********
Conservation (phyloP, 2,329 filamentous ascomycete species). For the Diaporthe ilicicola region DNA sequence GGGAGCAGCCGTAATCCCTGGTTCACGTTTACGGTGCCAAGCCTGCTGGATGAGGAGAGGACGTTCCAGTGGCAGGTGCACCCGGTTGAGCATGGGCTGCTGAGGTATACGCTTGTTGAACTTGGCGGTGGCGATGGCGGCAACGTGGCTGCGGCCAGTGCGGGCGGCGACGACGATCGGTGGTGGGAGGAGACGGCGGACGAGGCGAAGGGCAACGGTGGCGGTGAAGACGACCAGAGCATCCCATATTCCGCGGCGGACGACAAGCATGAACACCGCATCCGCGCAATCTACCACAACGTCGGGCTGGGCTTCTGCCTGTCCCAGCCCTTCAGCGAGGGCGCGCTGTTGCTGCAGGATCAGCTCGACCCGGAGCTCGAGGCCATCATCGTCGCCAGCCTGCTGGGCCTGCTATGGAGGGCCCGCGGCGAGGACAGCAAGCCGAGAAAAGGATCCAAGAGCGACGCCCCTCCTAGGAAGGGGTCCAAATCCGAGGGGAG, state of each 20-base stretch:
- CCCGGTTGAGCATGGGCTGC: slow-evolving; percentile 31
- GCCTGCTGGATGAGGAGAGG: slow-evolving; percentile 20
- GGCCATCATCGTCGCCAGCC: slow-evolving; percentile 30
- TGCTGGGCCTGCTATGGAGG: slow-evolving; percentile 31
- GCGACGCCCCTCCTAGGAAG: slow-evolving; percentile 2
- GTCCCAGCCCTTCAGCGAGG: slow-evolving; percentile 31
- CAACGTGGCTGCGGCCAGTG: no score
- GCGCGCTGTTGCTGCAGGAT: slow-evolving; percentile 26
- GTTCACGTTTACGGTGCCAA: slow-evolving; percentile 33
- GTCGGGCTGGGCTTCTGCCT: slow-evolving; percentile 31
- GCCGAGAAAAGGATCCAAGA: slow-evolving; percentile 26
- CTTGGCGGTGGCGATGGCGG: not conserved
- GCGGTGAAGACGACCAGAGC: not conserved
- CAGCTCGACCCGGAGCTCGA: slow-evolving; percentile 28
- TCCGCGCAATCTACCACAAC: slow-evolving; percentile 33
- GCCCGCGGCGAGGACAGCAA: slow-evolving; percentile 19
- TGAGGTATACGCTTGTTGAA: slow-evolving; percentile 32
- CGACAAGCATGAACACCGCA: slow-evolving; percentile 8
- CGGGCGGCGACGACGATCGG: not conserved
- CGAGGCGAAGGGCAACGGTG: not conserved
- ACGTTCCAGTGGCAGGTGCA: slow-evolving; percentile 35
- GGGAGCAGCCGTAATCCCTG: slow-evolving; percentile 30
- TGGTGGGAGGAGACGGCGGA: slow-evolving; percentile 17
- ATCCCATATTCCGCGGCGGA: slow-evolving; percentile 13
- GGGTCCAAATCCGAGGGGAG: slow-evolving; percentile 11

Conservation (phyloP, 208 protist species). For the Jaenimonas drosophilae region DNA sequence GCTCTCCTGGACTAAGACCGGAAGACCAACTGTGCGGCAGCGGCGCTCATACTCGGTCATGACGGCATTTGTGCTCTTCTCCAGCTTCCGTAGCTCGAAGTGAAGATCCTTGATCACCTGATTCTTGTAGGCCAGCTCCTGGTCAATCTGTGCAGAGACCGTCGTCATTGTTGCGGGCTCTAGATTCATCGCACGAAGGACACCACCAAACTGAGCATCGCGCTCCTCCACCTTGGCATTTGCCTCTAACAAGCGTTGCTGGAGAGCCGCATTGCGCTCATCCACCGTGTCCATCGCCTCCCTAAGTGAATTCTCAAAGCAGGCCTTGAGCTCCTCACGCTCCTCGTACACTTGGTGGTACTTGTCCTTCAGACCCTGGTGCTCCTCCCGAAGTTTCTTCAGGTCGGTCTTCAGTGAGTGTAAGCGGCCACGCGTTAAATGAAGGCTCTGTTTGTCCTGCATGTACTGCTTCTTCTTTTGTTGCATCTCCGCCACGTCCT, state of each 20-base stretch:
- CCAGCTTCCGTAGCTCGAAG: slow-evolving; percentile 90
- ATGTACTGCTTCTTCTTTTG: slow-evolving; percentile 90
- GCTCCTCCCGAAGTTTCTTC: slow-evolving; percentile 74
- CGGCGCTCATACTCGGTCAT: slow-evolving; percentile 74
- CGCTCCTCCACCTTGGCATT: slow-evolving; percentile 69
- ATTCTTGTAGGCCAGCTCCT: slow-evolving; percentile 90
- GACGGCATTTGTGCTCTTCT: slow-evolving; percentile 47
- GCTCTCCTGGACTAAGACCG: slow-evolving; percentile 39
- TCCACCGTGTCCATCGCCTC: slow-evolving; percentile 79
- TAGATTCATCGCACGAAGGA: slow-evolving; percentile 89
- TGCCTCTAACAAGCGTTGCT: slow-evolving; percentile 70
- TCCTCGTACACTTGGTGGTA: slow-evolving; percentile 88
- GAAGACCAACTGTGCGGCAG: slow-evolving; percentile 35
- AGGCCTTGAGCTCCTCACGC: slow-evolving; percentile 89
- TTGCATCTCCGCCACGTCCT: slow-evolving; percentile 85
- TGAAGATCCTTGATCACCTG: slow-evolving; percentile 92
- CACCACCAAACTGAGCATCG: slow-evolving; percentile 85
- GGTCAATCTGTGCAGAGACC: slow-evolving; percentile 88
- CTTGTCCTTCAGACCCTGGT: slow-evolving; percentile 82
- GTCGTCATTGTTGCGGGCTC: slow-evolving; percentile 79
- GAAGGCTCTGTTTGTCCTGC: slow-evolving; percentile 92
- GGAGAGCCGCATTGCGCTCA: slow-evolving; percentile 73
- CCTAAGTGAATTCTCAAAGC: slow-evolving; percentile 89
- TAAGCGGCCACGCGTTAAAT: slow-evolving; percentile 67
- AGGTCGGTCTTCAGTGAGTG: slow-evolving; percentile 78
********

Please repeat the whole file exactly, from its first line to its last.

Conservation (phyloP, 2,329 filamentous ascomycete species). For the Diaporthe ilicicola region DNA sequence GGGAGCAGCCGTAATCCCTGGTTCACGTTTACGGTGCCAAGCCTGCTGGATGAGGAGAGGACGTTCCAGTGGCAGGTGCACCCGGTTGAGCATGGGCTGCTGAGGTATACGCTTGTTGAACTTGGCGGTGGCGATGGCGGCAACGTGGCTGCGGCCAGTGCGGGCGGCGACGACGATCGGTGGTGGGAGGAGACGGCGGACGAGGCGAAGGGCAACGGTGGCGGTGAAGACGACCAGAGCATCCCATATTCCGCGGCGGACGACAAGCATGAACACCGCATCCGCGCAATCTACCACAACGTCGGGCTGGGCTTCTGCCTGTCCCAGCCCTTCAGCGAGGGCGCGCTGTTGCTGCAGGATCAGCTCGACCCGGAGCTCGAGGCCATCATCGTCGCCAGCCTGCTGGGCCTGCTATGGAGGGCCCGCGGCGAGGACAGCAAGCCGAGAAAAGGATCCAAGAGCGACGCCCCTCCTAGGAAGGGGTCCAAATCCGAGGGGAG, state of each 20-base stretch:
- CCCGGTTGAGCATGGGCTGC: slow-evolving; percentile 31
- GCCTGCTGGATGAGGAGAGG: slow-evolving; percentile 20
- GGCCATCATCGTCGCCAGCC: slow-evolving; percentile 30
- TGCTGGGCCTGCTATGGAGG: slow-evolving; percentile 31
- GCGACGCCCCTCCTAGGAAG: slow-evolving; percentile 2
- GTCCCAGCCCTTCAGCGAGG: slow-evolving; percentile 31
- CAACGTGGCTGCGGCCAGTG: no score
- GCGCGCTGTTGCTGCAGGAT: slow-evolving; percentile 26
- GTTCACGTTTACGGTGCCAA: slow-evolving; percentile 33
- GTCGGGCTGGGCTTCTGCCT: slow-evolving; percentile 31
- GCCGAGAAAAGGATCCAAGA: slow-evolving; percentile 26
- CTTGGCGGTGGCGATGGCGG: not conserved
- GCGGTGAAGACGACCAGAGC: not conserved
- CAGCTCGACCCGGAGCTCGA: slow-evolving; percentile 28
- TCCGCGCAATCTACCACAAC: slow-evolving; percentile 33
- GCCCGCGGCGAGGACAGCAA: slow-evolving; percentile 19
- TGAGGTATACGCTTGTTGAA: slow-evolving; percentile 32
- CGACAAGCATGAACACCGCA: slow-evolving; percentile 8
- CGGGCGGCGACGACGATCGG: not conserved
- CGAGGCGAAGGGCAACGGTG: not conserved
- ACGTTCCAGTGGCAGGTGCA: slow-evolving; percentile 35
- GGGAGCAGCCGTAATCCCTG: slow-evolving; percentile 30
- TGGTGGGAGGAGACGGCGGA: slow-evolving; percentile 17
- ATCCCATATTCCGCGGCGGA: slow-evolving; percentile 13
- GGGTCCAAATCCGAGGGGAG: slow-evolving; percentile 11

Conservation (phyloP, 208 protist species). For the Jaenimonas drosophilae region DNA sequence GCTCTCCTGGACTAAGACCGGAAGACCAACTGTGCGGCAGCGGCGCTCATACTCGGTCATGACGGCATTTGTGCTCTTCTCCAGCTTCCGTAGCTCGAAGTGAAGATCCTTGATCACCTGATTCTTGTAGGCCAGCTCCTGGTCAATCTGTGCAGAGACCGTCGTCATTGTTGCGGGCTCTAGATTCATCGCACGAAGGACACCACCAAACTGAGCATCGCGCTCCTCCACCTTGGCATTTGCCTCTAACAAGCGTTGCTGGAGAGCCGCATTGCGCTCATCCACCGTGTCCATCGCCTCCCTAAGTGAATTCTCAAAGCAGGCCTTGAGCTCCTCACGCTCCTCGTACACTTGGTGGTACTTGTCCTTCAGACCCTGGTGCTCCTCCCGAAGTTTCTTCAGGTCGGTCTTCAGTGAGTGTAAGCGGCCACGCGTTAAATGAAGGCTCTGTTTGTCCTGCATGTACTGCTTCTTCTTTTGTTGCATCTCCGCCACGTCCT, state of each 20-base stretch:
- CCAGCTTCCGTAGCTCGAAG: slow-evolving; percentile 90
- ATGTACTGCTTCTTCTTTTG: slow-evolving; percentile 90
- GCTCCTCCCGAAGTTTCTTC: slow-evolving; percentile 74
- CGGCGCTCATACTCGGTCAT: slow-evolving; percentile 74
- CGCTCCTCCACCTTGGCATT: slow-evolving; percentile 69
- ATTCTTGTAGGCCAGCTCCT: slow-evolving; percentile 90
- GACGGCATTTGTGCTCTTCT: slow-evolving; percentile 47
- GCTCTCCTGGACTAAGACCG: slow-evolving; percentile 39
- TCCACCGTGTCCATCGCCTC: slow-evolving; percentile 79
- TAGATTCATCGCACGAAGGA: slow-evolving; percentile 89
- TGCCTCTAACAAGCGTTGCT: slow-evolving; percentile 70
- TCCTCGTACACTTGGTGGTA: slow-evolving; percentile 88
- GAAGACCAACTGTGCGGCAG: slow-evolving; percentile 35
- AGGCCTTGAGCTCCTCACGC: slow-evolving; percentile 89
- TTGCATCTCCGCCACGTCCT: slow-evolving; percentile 85
- TGAAGATCCTTGATCACCTG: slow-evolving; percentile 92
- CACCACCAAACTGAGCATCG: slow-evolving; percentile 85
- GGTCAATCTGTGCAGAGACC: slow-evolving; percentile 88
- CTTGTCCTTCAGACCCTGGT: slow-evolving; percentile 82
- GTCGTCATTGTTGCGGGCTC: slow-evolving; percentile 79
- GAAGGCTCTGTTTGTCCTGC: slow-evolving; percentile 92
- GGAGAGCCGCATTGCGCTCA: slow-evolving; percentile 73
- CCTAAGTGAATTCTCAAAGC: slow-evolving; percentile 89
- TAAGCGGCCACGCGTTAAAT: slow-evolving; percentile 67
- AGGTCGGTCTTCAGTGAGTG: slow-evolving; percentile 78